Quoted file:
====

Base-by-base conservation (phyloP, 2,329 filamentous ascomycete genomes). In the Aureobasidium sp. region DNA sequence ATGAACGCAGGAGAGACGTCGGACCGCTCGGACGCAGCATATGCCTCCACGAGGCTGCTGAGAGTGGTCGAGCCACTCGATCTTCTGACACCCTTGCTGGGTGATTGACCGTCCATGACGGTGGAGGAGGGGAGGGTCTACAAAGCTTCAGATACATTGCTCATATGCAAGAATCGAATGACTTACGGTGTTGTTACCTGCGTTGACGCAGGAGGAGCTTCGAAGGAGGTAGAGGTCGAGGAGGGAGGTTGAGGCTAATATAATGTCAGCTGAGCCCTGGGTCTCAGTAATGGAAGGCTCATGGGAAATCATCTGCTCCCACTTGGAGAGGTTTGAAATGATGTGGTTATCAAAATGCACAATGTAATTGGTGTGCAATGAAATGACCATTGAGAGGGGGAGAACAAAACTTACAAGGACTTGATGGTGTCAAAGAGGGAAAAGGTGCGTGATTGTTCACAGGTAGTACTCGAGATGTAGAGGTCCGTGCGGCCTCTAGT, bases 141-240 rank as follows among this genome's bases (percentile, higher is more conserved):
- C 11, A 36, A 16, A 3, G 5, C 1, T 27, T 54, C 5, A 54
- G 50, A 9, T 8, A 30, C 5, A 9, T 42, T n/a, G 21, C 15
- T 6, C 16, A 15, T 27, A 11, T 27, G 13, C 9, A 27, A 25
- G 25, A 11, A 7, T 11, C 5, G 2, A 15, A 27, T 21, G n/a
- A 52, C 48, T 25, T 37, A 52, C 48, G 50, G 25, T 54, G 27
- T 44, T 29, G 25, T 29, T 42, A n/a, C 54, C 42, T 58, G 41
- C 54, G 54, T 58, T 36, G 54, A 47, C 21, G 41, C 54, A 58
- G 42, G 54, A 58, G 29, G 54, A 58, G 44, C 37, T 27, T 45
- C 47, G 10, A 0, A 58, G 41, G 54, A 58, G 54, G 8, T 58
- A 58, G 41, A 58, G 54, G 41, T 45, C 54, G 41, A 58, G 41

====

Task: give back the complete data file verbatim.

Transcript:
Base-by-base conservation (phyloP, 2,329 filamentous ascomycete genomes). In the Aureobasidium sp. region DNA sequence ATGAACGCAGGAGAGACGTCGGACCGCTCGGACGCAGCATATGCCTCCACGAGGCTGCTGAGAGTGGTCGAGCCACTCGATCTTCTGACACCCTTGCTGGGTGATTGACCGTCCATGACGGTGGAGGAGGGGAGGGTCTACAAAGCTTCAGATACATTGCTCATATGCAAGAATCGAATGACTTACGGTGTTGTTACCTGCGTTGACGCAGGAGGAGCTTCGAAGGAGGTAGAGGTCGAGGAGGGAGGTTGAGGCTAATATAATGTCAGCTGAGCCCTGGGTCTCAGTAATGGAAGGCTCATGGGAAATCATCTGCTCCCACTTGGAGAGGTTTGAAATGATGTGGTTATCAAAATGCACAATGTAATTGGTGTGCAATGAAATGACCATTGAGAGGGGGAGAACAAAACTTACAAGGACTTGATGGTGTCAAAGAGGGAAAAGGTGCGTGATTGTTCACAGGTAGTACTCGAGATGTAGAGGTCCGTGCGGCCTCTAGT, bases 141-240 rank as follows among this genome's bases (percentile, higher is more conserved):
- C 11, A 36, A 16, A 3, G 5, C 1, T 27, T 54, C 5, A 54
- G 50, A 9, T 8, A 30, C 5, A 9, T 42, T n/a, G 21, C 15
- T 6, C 16, A 15, T 27, A 11, T 27, G 13, C 9, A 27, A 25
- G 25, A 11, A 7, T 11, C 5, G 2, A 15, A 27, T 21, G n/a
- A 52, C 48, T 25, T 37, A 52, C 48, G 50, G 25, T 54, G 27
- T 44, T 29, G 25, T 29, T 42, A n/a, C 54, C 42, T 58, G 41
- C 54, G 54, T 58, T 36, G 54, A 47, C 21, G 41, C 54, A 58
- G 42, G 54, A 58, G 29, G 54, A 58, G 44, C 37, T 27, T 45
- C 47, G 10, A 0, A 58, G 41, G 54, A 58, G 54, G 8, T 58
- A 58, G 41, A 58, G 54, G 41, T 45, C 54, G 41, A 58, G 41